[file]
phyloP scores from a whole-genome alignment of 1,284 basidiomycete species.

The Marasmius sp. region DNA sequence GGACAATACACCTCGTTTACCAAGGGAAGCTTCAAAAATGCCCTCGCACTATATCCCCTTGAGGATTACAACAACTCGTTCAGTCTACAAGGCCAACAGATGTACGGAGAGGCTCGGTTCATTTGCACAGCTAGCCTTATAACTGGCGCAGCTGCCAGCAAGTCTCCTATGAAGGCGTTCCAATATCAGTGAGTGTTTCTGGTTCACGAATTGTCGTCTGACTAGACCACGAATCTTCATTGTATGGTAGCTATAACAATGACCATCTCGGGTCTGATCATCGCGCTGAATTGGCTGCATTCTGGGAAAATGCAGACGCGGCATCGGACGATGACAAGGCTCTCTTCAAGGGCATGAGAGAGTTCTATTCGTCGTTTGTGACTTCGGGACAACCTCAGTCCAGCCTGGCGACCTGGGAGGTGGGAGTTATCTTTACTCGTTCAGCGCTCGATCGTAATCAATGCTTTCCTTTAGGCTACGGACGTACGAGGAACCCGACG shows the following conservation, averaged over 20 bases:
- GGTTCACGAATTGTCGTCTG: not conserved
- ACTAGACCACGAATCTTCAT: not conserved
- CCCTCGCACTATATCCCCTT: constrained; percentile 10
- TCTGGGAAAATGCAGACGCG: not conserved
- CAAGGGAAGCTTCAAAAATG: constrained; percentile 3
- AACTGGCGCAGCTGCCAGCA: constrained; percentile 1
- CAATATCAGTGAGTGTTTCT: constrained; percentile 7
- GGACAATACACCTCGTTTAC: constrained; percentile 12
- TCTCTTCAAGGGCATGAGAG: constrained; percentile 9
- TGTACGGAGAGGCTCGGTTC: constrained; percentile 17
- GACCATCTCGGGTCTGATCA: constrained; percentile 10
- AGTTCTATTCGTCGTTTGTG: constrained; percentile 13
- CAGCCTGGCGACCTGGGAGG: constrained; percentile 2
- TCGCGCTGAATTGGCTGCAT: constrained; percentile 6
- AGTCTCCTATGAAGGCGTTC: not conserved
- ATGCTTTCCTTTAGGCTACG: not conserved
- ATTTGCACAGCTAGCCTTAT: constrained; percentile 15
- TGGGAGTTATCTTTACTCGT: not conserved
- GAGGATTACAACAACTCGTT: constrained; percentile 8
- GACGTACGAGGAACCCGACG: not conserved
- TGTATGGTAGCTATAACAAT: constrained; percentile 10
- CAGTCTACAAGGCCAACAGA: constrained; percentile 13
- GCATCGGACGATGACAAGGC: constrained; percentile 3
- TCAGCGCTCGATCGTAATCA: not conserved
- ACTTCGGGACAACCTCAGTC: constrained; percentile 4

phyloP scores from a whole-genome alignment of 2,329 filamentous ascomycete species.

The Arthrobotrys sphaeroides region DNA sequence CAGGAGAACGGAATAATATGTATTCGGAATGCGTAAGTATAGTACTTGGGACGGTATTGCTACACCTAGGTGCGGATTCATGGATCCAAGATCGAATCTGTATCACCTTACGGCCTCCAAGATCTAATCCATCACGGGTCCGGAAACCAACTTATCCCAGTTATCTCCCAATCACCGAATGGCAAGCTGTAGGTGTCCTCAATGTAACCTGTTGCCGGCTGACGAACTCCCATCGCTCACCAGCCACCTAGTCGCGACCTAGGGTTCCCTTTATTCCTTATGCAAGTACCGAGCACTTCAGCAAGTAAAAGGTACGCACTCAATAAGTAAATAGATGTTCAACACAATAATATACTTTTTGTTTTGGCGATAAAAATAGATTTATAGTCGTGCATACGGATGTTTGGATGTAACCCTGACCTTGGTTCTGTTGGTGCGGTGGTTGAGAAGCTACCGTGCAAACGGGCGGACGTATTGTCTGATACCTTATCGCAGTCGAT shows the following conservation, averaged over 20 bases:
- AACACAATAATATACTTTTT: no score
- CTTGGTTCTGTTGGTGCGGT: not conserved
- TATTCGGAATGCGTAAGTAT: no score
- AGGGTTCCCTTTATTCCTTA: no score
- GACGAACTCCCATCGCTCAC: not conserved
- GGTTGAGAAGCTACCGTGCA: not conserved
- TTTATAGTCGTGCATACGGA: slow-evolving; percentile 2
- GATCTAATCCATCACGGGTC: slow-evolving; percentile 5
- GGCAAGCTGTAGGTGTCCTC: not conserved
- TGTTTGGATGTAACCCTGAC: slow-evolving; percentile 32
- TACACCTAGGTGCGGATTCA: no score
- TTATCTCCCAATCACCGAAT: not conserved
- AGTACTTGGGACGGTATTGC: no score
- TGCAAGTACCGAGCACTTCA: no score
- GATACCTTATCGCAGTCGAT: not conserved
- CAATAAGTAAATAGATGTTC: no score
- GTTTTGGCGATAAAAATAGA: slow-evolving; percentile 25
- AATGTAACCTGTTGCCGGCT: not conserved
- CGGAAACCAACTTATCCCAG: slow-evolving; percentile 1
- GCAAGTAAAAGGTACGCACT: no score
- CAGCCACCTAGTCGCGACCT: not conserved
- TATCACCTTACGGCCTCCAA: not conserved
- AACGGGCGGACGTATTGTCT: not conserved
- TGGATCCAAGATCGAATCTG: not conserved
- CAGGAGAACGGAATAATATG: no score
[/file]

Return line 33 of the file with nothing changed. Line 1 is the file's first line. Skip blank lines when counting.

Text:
- AGGGTTCCCTTTATTCCTTA: no score